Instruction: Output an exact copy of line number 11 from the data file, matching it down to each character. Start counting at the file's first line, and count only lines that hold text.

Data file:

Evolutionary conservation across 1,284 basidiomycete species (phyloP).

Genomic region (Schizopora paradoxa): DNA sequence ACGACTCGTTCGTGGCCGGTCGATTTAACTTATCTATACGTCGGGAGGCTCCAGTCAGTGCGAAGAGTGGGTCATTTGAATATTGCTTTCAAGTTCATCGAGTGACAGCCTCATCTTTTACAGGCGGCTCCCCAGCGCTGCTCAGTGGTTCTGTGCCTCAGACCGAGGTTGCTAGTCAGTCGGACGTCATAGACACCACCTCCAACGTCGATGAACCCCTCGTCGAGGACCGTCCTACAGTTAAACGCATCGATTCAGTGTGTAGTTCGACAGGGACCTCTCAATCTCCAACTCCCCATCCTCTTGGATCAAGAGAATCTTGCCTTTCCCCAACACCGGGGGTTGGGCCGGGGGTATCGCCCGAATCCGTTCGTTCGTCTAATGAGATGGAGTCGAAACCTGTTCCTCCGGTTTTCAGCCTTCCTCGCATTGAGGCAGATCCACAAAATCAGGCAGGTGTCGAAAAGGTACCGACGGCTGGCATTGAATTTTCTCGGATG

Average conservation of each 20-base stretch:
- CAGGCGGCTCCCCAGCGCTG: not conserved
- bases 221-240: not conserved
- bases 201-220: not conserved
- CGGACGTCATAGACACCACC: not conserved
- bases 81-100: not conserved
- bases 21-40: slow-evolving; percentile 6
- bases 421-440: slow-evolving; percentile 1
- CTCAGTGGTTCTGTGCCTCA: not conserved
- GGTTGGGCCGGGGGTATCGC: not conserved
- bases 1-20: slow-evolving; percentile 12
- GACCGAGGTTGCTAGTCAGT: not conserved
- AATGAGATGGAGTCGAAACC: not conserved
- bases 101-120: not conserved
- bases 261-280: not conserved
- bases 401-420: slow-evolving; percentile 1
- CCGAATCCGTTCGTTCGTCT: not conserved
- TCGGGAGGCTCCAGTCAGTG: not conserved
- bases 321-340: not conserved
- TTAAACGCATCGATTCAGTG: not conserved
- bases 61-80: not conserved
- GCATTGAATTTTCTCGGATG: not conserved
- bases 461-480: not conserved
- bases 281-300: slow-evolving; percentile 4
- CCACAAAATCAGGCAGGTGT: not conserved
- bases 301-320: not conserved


- CTCAGTGGTTCTGTGCCTCA: not conserved